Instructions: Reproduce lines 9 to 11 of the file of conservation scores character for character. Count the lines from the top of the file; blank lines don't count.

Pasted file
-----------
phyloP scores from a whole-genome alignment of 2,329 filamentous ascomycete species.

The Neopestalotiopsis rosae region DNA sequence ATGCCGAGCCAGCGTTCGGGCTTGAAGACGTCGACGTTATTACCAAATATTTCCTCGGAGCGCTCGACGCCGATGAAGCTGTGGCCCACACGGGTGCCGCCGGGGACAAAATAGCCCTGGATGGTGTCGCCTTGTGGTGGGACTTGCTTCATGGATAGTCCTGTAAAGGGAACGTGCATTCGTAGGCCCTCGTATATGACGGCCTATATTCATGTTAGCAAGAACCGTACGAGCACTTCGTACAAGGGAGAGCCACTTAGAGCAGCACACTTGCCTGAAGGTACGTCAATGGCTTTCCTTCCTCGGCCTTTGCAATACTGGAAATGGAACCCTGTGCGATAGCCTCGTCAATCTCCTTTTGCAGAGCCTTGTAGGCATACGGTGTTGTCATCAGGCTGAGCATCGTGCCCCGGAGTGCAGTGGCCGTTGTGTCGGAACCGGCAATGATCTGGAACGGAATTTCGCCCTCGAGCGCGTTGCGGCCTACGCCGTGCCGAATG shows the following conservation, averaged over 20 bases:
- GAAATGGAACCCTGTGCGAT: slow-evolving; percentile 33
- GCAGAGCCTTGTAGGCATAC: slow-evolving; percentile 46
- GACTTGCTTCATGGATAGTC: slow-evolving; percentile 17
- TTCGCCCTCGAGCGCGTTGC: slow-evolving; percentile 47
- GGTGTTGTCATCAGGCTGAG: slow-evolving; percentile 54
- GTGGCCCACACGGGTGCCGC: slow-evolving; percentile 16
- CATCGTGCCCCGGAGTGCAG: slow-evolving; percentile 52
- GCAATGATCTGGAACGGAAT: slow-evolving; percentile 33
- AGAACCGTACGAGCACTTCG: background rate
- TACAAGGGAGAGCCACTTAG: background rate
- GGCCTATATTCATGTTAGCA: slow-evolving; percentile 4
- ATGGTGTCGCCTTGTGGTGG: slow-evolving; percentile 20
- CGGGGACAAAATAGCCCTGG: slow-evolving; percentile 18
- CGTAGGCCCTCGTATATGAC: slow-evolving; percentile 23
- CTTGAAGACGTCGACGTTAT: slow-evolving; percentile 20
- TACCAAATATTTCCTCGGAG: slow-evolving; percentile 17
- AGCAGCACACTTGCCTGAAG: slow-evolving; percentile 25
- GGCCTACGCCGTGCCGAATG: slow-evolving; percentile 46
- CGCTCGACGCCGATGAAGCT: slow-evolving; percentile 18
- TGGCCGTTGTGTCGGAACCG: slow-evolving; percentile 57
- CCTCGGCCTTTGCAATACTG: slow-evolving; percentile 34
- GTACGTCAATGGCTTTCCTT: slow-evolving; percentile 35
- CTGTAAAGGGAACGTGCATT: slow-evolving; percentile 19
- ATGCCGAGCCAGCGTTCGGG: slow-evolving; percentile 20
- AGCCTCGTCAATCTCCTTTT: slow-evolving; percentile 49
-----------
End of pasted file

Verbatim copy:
- CATCGTGCCCCGGAGTGCAG: slow-evolving; percentile 52
- GCAATGATCTGGAACGGAAT: slow-evolving; percentile 33
- AGAACCGTACGAGCACTTCG: background rate